Review – John Farnham: Finding the Voice

He is regarded as one of Australia’s most iconic, beloved and accoladed rockstars of the 1980s. The ARIA Hall of Fame inductee has one 21 awards from 60 nominations and has entertained fans for decades with phenomenal concert tours and an array of albums. But, when John Farnham released Whispering Jack in 1986, with the ear-worm tune that’s impossible not to sing a long with, You’re The Voice, the former TV pop star rose to meteoric popularity and became the icon and legend he is known for today. But it wasn’t always smooth sailing for Farnham, and there was a lot of people close to him throughout his life that would play key roles in finding his voice.

Finding Your Voice documents the life and career of Farnham using archival footage of the rockstar from the beginning of his career as the young, heartthrob singer of ‘Sadie, the Cleaning Lady’, a lively and cutesy tune that melted hearts all around Australia, all the way through his time as the lead singer of Little River Band, and then the pivotal turning point of his career with the release of ‘You’re The Voice’.

Farnham himself is not interviewed for this documentary, rather his story is told through interviews and snippets of media throughout those years, with recollections from the people who were close to him, including his wife Jill, his sons, and most importantly, his long-time manager and best friend, Glenn Wheatley, who sadly passed away from complications with COVID before Finding Your Voice was finished. A task that was then taken on by Wheatley’s wife, and friend of Farnham, Gaynor.

The insight into Farnham’s life feels incredibly authentic and intimate, but not in an exposing journalistic sense, because Farnham always comes across as authentic and someone who was not afraid to be his true self on the stage. Whether he was performing on stage, or being interviewed, the genuine, kind nature of Farnham is incredibly infectious on screen and so apparently infectious to those he impacted.

As the documentary the highlights the triumphs and pitfalls of his rollercoaster career, it’s impossible to not be completely enamoured by Farnham’s charisma. And despite knowing the success that will eventually come for him, being wrapped up in the uncertainty of what lies ahead for the music icon when life throws its hurdles at him. One of the explored hurdles being the severe depression he faced during his career, something Farnham has stated would keep him in bed for days. But the electric energy of this joyful and positive performer giving his all on stage would never have shown a glimpse of his struggle to unsuspecting audience members during that time, and retrospectively brings up emotions about how tough that time in his life really was and makes for even more fascinating insights into the person behind the legend.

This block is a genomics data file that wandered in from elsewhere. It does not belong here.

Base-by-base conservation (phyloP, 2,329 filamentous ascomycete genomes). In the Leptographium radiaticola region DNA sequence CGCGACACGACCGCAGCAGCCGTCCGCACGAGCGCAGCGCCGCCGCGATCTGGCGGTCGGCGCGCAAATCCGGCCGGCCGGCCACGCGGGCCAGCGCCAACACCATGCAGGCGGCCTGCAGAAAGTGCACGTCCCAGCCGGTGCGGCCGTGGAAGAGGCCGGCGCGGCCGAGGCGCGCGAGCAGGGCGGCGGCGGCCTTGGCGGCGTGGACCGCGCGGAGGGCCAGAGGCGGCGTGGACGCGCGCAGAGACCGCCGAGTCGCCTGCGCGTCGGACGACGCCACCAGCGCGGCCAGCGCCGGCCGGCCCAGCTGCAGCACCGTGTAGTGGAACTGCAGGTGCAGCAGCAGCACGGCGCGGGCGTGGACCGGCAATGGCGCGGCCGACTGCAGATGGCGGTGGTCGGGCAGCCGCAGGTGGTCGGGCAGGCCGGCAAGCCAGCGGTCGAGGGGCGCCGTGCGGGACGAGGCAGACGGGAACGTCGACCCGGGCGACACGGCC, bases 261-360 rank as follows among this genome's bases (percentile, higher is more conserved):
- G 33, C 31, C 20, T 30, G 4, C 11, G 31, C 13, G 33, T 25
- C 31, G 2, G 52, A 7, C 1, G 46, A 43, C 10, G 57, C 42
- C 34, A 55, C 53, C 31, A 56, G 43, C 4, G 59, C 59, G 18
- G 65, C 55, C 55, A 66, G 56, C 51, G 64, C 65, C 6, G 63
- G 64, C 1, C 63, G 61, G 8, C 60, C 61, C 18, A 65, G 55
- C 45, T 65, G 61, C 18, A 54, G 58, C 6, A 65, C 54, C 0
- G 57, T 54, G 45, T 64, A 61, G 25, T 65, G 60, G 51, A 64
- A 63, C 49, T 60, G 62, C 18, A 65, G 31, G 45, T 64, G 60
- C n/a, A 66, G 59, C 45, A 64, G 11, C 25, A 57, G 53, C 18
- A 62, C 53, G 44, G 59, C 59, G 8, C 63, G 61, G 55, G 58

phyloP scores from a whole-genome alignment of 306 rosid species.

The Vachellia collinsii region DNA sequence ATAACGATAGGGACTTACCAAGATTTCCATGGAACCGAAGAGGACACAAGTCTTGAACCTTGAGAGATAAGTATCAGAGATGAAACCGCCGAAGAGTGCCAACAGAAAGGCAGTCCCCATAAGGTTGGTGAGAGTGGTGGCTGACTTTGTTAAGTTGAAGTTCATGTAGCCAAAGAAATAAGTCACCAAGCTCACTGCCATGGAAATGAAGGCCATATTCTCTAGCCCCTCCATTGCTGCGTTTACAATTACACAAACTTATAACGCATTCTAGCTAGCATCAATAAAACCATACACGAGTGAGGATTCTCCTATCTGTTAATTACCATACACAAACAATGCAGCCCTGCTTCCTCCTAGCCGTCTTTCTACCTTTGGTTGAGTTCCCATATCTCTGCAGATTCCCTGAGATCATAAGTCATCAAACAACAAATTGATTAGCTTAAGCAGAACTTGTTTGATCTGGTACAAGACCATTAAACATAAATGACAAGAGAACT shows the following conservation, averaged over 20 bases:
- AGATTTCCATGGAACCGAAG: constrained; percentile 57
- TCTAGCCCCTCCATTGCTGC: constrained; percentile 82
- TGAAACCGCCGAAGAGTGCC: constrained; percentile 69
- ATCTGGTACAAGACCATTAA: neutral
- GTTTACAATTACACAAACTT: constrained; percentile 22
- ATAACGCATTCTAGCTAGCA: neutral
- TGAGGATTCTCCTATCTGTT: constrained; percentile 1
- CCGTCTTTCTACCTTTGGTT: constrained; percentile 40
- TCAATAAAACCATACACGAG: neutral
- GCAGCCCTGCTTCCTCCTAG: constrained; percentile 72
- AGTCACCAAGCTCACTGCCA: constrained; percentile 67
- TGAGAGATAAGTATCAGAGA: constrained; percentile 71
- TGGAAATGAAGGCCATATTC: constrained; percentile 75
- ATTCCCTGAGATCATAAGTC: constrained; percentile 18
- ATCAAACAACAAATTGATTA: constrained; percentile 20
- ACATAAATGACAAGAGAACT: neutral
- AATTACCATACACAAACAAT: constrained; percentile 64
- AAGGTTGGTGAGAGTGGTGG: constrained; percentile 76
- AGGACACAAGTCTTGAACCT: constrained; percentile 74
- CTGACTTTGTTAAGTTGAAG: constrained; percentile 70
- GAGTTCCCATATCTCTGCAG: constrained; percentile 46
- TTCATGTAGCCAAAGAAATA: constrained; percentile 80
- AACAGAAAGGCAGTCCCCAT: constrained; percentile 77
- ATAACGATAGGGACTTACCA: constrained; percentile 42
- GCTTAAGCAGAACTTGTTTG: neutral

But, for a John Farnham documentary, there also has to be footage of some head-banging and bellowing tunes from his career, and Finding the Voice does not disappoint on that front. Experiencing those moments in a cinema, with a solid speaker set up, really accentuates the power in Farnham’s voice. With the standout moments being a goosebump inducing duet of ‘Amazing Grace’, and mind-blowing performance of ‘You’re the Voice’ in Berlin, which is accompanied by a brilliantly teased lead up of how that song came together, with snippets fading in and out, waiting to explode on to the screen with as much veracity as it would have when Farnham released in back in 1986.

Finding the Voice’s biggest strength though comes in the final 15 minutes of the documentary, where the true impact of his friendships with Glenn Wheatley and Olivia Newton John are felt when the topic of both Wheatley and Newton’s passings are discussed. It’s solidified during the documentary about how much love Farnham had for both, and how integral they were to his career and life as his foundations, but that love is most felt when the emotional news of the deaths hit like a tonne of bricks. Death is awful and sad on the best of days, but in a 90-minute documentary, to truly feel the devastation of their losses in that way, and sympathise with Farnham on his loss, means that the story of their relationships was told in a strong way.

Finding the Voice isn’t just an informative and engaging retelling of John Farnham’s life, it’s also a beautiful dive into the person who as behind the legend, and the impact the people around him made to make that legend on of the most beloved rock stars in Australian history. This documentary is a must for Farnham fans and will serve as a brilliant entry into his work for newcomers alike.

John Farnham: Finding the Voice is in cinemas for limited sessions from May 18.

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Nick L'Barrow
Nick L'Barrow
Nick is a Brisbane-based film/TV reviewer. He gained his following starting with his 60 second video reviews of all the latest releases on Instagram (@nicksflicksfix), before launching a monthly podcast with Peter Gray called Monthly Movie Marathon. Nick contributes to Novastream with interviews and reviews for the latest blockbusters.

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